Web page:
See also: mind, on, prey

prey on

1. To hunt and kill something for food: Owls prey on mice.
2. To exploit or make a profit at the expense of someone; take advantage of someone: Pickpockets often prey on unsuspecting tourists.
3. To exert a harmful or injurious effect on something or someone: Guilt preyed on him, and eventually led him to confess.
See also: on, prey

fall prey to

To be put into such a vulnerable position as to be at risk of harm, destruction, or invasion: a person who fell prey to swindlers; did not want the country to fall prey to terrorists.
See also: fall, prey
References in periodicals archive ?
127) Preyer notes that it is difficult to make definitive
In providing nearly a dozen interesting papers on different topics addressed by Lewis's metaphysical writings, Preyer and Siebelt have produced a volume that is interesting, important, and a pleasure to read.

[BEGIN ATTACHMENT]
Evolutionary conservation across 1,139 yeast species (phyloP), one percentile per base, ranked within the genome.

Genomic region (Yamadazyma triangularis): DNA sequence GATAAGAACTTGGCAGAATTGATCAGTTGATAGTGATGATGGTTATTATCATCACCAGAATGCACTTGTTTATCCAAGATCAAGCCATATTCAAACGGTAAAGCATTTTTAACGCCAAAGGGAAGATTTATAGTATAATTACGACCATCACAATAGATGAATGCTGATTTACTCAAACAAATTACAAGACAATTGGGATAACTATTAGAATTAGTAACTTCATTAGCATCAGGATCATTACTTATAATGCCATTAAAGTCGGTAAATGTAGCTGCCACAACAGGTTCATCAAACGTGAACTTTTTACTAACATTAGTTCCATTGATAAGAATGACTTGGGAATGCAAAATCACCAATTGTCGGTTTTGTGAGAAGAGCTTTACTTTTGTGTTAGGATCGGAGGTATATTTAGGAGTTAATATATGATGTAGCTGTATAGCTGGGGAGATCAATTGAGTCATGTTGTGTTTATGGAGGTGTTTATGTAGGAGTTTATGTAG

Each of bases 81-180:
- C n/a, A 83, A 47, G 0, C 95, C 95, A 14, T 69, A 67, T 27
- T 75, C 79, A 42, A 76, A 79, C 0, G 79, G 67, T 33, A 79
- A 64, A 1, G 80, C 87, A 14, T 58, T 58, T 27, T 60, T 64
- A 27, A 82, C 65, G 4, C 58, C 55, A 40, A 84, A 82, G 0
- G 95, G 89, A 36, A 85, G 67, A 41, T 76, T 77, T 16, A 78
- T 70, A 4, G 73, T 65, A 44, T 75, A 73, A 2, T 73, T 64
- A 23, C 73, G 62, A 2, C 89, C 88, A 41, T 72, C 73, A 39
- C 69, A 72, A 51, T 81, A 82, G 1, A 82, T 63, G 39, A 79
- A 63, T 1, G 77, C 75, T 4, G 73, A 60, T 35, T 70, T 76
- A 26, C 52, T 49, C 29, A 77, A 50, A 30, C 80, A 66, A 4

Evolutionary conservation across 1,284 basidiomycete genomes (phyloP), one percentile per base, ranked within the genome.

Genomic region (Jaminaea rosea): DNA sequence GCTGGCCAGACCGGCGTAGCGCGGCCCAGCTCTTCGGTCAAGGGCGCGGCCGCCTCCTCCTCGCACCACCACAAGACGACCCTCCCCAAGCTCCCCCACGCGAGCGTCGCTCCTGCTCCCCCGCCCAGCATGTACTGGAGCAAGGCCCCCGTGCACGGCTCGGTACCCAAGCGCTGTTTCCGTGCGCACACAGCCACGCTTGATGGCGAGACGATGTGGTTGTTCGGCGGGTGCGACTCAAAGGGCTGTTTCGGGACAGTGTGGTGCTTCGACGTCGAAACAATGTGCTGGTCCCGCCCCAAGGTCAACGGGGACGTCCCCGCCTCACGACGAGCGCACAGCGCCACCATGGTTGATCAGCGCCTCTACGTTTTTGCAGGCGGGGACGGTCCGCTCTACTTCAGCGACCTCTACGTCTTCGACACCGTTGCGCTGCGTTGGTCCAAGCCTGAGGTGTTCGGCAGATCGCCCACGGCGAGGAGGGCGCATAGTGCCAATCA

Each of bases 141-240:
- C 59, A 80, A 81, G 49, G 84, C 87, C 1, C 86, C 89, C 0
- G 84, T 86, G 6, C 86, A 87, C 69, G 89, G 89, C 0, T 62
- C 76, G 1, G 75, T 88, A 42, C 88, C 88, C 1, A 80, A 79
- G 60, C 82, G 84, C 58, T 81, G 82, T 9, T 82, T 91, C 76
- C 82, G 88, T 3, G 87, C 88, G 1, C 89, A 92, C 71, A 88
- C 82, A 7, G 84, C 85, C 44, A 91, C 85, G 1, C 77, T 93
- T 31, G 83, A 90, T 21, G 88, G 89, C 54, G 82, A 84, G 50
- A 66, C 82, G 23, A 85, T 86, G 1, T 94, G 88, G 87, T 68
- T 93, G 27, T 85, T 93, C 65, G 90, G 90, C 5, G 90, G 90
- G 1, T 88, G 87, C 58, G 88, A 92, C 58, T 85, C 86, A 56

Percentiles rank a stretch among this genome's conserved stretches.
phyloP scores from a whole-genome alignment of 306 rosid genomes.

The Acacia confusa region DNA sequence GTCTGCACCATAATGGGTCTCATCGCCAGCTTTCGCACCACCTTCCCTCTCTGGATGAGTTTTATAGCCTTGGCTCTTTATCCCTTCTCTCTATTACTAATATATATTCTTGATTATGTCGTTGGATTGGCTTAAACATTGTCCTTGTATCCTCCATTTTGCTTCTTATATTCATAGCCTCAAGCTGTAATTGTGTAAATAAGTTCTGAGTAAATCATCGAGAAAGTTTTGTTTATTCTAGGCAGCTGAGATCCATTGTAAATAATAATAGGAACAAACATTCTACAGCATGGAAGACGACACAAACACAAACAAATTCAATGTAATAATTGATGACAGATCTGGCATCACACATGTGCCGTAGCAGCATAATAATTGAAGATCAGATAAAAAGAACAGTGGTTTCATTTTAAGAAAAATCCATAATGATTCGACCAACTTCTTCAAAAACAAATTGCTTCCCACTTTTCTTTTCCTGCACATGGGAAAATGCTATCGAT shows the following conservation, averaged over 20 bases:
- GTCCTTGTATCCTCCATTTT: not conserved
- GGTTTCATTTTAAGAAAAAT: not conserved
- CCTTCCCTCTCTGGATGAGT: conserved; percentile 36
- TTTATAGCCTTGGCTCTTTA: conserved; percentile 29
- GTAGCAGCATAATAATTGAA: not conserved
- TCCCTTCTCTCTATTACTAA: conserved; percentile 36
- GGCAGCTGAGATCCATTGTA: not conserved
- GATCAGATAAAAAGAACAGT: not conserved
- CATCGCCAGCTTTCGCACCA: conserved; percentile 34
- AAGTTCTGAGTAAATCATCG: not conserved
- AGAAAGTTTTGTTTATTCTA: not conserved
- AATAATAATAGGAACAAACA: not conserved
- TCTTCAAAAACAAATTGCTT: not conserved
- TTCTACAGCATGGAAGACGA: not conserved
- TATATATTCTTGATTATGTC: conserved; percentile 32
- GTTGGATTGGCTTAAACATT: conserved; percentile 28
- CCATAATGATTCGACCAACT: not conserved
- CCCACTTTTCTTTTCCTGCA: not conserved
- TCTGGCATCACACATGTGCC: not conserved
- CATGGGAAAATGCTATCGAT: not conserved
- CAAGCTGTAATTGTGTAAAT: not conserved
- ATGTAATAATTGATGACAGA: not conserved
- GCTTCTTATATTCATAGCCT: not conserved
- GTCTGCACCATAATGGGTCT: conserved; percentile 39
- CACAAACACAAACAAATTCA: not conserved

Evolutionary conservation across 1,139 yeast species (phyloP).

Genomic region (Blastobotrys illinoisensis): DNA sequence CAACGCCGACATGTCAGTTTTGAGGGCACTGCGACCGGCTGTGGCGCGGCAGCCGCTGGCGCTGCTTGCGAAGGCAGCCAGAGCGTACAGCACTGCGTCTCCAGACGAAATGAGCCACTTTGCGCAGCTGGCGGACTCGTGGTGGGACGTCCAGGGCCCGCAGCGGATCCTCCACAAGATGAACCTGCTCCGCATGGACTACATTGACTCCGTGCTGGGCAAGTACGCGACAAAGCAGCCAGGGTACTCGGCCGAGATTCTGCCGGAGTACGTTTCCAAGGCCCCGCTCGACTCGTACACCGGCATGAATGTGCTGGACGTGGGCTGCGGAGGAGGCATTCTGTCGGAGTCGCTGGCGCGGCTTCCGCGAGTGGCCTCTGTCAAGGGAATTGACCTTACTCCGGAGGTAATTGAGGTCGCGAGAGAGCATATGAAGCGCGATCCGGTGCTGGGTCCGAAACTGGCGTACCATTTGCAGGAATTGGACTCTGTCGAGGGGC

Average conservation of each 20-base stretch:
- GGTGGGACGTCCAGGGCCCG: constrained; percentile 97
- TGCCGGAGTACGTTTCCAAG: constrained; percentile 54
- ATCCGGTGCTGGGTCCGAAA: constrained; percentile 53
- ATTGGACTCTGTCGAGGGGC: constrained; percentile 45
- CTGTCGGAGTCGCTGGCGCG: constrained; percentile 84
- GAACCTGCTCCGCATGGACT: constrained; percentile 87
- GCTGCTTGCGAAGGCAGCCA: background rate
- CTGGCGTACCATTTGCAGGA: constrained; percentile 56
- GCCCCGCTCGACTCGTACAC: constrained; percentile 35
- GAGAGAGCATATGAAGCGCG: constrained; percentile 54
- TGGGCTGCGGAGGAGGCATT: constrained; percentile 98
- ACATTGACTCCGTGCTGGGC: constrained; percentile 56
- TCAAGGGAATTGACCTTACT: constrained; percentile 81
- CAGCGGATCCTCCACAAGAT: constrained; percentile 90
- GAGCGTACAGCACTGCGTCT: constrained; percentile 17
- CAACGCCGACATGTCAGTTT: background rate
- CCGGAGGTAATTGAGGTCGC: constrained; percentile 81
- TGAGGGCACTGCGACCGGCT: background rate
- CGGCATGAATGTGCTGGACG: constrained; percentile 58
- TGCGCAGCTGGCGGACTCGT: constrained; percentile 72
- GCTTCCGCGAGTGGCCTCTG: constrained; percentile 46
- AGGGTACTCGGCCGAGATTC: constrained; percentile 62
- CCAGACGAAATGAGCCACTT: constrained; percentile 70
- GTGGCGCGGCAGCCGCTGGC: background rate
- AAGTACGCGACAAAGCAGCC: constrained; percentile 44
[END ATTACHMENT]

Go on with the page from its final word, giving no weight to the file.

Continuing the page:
Kagan courageously asserts that we now know considerably more about development than did Preyer, Baldwin or Freud.
Preyer and Richardson nonetheless persisted in their efforts to get Carter to commit to an official policy limiting executive privilege to presidential use only.
99, 111 (1955) (noting that the judge at Fort Bridger "found the impaneling of a [even a six-man] jury an extremely difficult matter at times [and had] to call in some of his farm hands at Fort Supply a dozen miles to the south"); see also Preyer, supra note 18, at 71 n.
Richardson Preyer, a North Carolina Democrat, who had substantial holdings in a major R&D-intensive pharmaceutical company, Richardson-Merrell, was defeated in the 1980 election.